An Indiana high school is investigating after a photo of one of its student-athletes wearing blackface went viral.
The student, a football player at Center Grove High School in Greenwood, Indiana, was accused of using blackface to mock a Black player for Westfield High School during the Class 6A state championship at Lucas Oil Stadium in Indianapolis, the Indy Star reported.
he photo shows the student wearing eye black, or a grease paint usually used under players’ eyes to deflect the glare of bright lights, all over his face, Fox 59 reported. The photo was posted online after Center Grove won the game, 27-21, on Saturday, Nov. 27 for its second consecutive state championship win over Westfield.
The player also drew fake tattoos on his arms, IndyStar reported.
Westfield’s Popeye Williams, an edge rusher committed to the University of Louisville, said the tattoo drawings are similar to his real tattoos, leading him to believe the student was specifically targeting him, WISH reported.
“To the kid that did that, you know, I wish you the best,” Williams told WISH. “I will forgive him for what he did and move on from it.”
Williams also told IndyStar that several players on Center Grove’s team had reached out to him to apologize. However, the student in blackface was not among them, WISH reported.
Center Grove first addressed the incident in a statement to the IndyStar, with Principal Jeffry Henderson saying, “CGHS administrators are aware of an inappropriate post on social media. “...This student’s actions do not represent the values of our athletic program, high school, or school community.”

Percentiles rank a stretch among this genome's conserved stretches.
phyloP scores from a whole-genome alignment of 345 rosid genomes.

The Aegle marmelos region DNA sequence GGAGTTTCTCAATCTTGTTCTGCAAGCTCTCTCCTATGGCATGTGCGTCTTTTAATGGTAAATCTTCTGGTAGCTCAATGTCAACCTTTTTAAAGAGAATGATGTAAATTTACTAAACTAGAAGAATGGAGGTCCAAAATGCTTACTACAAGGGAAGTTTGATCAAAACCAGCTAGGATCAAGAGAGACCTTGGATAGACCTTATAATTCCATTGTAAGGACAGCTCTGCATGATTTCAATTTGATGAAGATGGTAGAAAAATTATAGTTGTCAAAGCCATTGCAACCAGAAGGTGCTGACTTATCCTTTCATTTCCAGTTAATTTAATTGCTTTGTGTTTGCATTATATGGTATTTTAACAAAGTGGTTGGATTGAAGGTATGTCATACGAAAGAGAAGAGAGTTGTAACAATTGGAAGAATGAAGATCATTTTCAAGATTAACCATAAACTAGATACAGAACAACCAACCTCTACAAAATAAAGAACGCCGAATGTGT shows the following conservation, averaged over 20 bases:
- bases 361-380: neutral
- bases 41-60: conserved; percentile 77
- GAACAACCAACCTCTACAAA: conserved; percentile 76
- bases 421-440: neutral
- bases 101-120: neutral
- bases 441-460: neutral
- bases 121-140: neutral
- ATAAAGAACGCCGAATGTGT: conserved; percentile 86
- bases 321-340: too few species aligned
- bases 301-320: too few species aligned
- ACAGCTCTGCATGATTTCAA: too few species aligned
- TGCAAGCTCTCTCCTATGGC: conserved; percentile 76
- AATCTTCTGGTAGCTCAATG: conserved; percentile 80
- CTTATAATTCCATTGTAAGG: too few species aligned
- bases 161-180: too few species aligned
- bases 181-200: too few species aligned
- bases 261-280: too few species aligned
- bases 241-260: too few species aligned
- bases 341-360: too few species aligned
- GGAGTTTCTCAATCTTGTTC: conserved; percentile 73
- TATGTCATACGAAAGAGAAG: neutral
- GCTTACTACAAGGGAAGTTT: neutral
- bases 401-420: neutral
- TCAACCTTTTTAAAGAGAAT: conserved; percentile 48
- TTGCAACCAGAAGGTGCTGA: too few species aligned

In a second statement, Henderson called the behavior “disappointing and hurtful” and said that it was “overshadowing the hard work put forth by both Center Grove’s and Westfield’s football programs.”
“I have spoken with Westfield’s principal to assure her that Center Grove will not tolerate racism or harassment of any kind,” Henderson wrote. “We follow our student handbook as we investigate allegations and issue discipline accordingly.”
Blackface first became widely popular during the Civil War, when white theatrical performers would use the practice to portray Black characters in mocking and dehumanizing ways. The practice is now widely recognized as racist and as having contributed to the spread of offensive stereotypes about Black people, according to The History Channel.
Popeye’s father, Bo Williams Jr., told WFYI that he hopes the other student’s behavior is “disciplined to the highest level.”
Popeye had another message for other Black students.
“To my fellow Black brothers, just keep your head up,” Williams told WISH. “Live every day with a passion (and) thrive to be great.”
Westfield Washington Schools also addressed the incident in a statement, saying that the district “stands with Popeye Williams, his family, our families of color, and anyone else impacted by the blackface photos.”
“Everyone plays a part in bringing an end to racism and we can only accomplish that by working together,” Westfield Principal Alicia Denniston said in the statement. “We cannot let actions like this go unnoticed and we are confident that Center Grove High School will take appropriate action with regards to their investigation.”